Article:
Lean Leads To Linkage And Market Leadership

By Anand Sharma, President and CEO, TBM Consulting Group, Inc.Lean culture is linked to ingenuity, creative thinking, and action. Companies can use that thinking and the behavior it engenders to create excitement within the organization and then tap into that energy to provide better value to the customer.

 
In the first half of 2007, Toyota Motor Corporation outpaced General Motors in worldwide auto sales for the first time. Despite the recent earthquake in Japan and subsequent shutdown of a major parts supplier to the company, Toyota still expects to meet the sales projections the company established last year.
 
The Japan earthquake resulted in the lost production of 46,000 vehicles, and that number could rise as high as 55,000—more than half of them exports. Why isn't Toyota panicking at the thought of having to make up all that lost production? The answer is that Toyota's Production System (mature lean manufacturing) has the agility to adjust to these sorts of unforeseeable “glitches” in production.
 
The agility that arises from a lean and continuous improvement culture is one reason Toyota is on top in the auto industry. But there is also another reason that Toyota has been able to surpass the Big Three automakers here in the U.S., time and again, on any number of fronts. Toyota has reached a point of linkage that gives them superhuman capacity to respond quickly to customer demand.
 
Toyota is also in a unique position to use its agility to provide what is essentially "womb to tomb" service for their customers, which in turn can help create top line growth. It takes perseverance to reach the mature part of the lean journey to create this kind of value for customers, but taking the hard road makes it that much more difficult for competitors to catch you.
 
According to the Harvard Business Review (February 2005), customer satisfaction will not be gained solely through product features and functions but also by how a company manages its relationship with the customer. This means that products and services must be personalized, and the only way to do this is to involve the customer.
 
Unlike Mel Gibson's character in the movie “What Women Want,” it's not likely that your chief marketing officer is going to suffer an accident that fortuitously results in being able to “hear” what customers want. So how do you go about finding out what customers want, and how does lean thinking help with that?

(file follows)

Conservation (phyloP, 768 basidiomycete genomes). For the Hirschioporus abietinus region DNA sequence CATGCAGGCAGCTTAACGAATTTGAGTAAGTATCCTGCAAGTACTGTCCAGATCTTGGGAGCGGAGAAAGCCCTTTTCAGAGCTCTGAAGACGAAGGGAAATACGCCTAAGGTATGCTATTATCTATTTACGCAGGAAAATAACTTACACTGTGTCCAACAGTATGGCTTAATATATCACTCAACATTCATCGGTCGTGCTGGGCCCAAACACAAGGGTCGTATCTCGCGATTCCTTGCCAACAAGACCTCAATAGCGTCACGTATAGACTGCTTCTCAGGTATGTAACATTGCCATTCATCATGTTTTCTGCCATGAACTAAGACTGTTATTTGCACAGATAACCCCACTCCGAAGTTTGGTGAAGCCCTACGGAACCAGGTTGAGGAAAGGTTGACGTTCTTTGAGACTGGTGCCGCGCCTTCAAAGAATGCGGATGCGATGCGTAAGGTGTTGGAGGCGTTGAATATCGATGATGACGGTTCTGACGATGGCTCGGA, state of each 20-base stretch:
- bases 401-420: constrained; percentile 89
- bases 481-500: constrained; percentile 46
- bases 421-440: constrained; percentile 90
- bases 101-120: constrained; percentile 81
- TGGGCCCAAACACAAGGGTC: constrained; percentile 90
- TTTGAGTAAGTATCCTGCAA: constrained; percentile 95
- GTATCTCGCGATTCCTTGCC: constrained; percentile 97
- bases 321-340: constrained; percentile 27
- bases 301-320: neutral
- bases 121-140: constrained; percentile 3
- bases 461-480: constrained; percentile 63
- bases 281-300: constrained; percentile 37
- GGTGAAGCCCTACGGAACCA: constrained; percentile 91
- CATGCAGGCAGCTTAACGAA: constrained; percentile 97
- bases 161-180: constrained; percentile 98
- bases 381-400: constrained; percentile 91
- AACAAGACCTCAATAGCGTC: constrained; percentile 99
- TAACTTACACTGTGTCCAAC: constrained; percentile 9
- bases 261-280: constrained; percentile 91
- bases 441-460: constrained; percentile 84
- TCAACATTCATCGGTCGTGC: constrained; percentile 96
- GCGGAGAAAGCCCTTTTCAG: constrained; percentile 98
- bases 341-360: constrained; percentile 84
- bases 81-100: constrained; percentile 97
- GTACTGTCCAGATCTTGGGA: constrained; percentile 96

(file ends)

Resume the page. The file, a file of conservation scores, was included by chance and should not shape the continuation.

The lean culture is linked to ingenuity, creative thinking, and action. Lean companies are already familiar with “outside-in” thinking through the use of kaizen and other methodologies that promote looking at processes from an outsider's viewpoint. A company can use that thinking and the behavior it engenders to create excitement within the organization and then tap into that energy to provide better value to the customer.
 
Lean companies also understand that a continuous focus on the customer enables them to be flexible and responsive. Flexibility allows a manufacturer to adapt to changing demands easily and rapidly.
 
Responsiveness allows a manufacturer to earn and maintain brand loyalty—and this carries forward from a customer's articulated and unarticulated needs through to hassle-free service and interaction after a sale.
 
But lean manufacturers still need a strategy for understanding the customer's needs at a granular level. And there's no better way to do that than to simply walk a mile, or better yet hundreds of miles, in your customer's shoes.
 
One way of finding out how your product works in the hands of consumers is to use that product yourself. Chances are the things you like and dislike about that product are the same things your customers like and dislike. By using your product, you might even recognize the need for features that could have escaped notice otherwise, and you might find that some of the features your design department thought were winners simply add nothing to the actual value of the product.
 
If, however, you make heavy machinery, you're not likely to go out and run that equipment in the backyard. In that case, you can go to the work sites of companies that use your products and watch those products being used.
 
Ask questions if you like, but more importantly, look and listen; really see how people interact with your products. You might be surprised at what you will learn. The added benefit to such visits is that your customer will know you care.
 
By actively visiting customers—visiting often—and seeing how products are used, a lean enterprise can easily shift the focus from analysis of past customer interactions to anticipating and even shaping future unarticulated needs. Additionally, lean leaders who teach everyone in their organization to recognize unconventional opportunities and act on them can creatively meet and perhaps shape customer demand.
 
By truly understanding customers and providing what they want even before they realize they want it, lean companies will pull far ahead of their competition. All those miles walked in the customer's shoes will pay off in being miles ahead of the competition.
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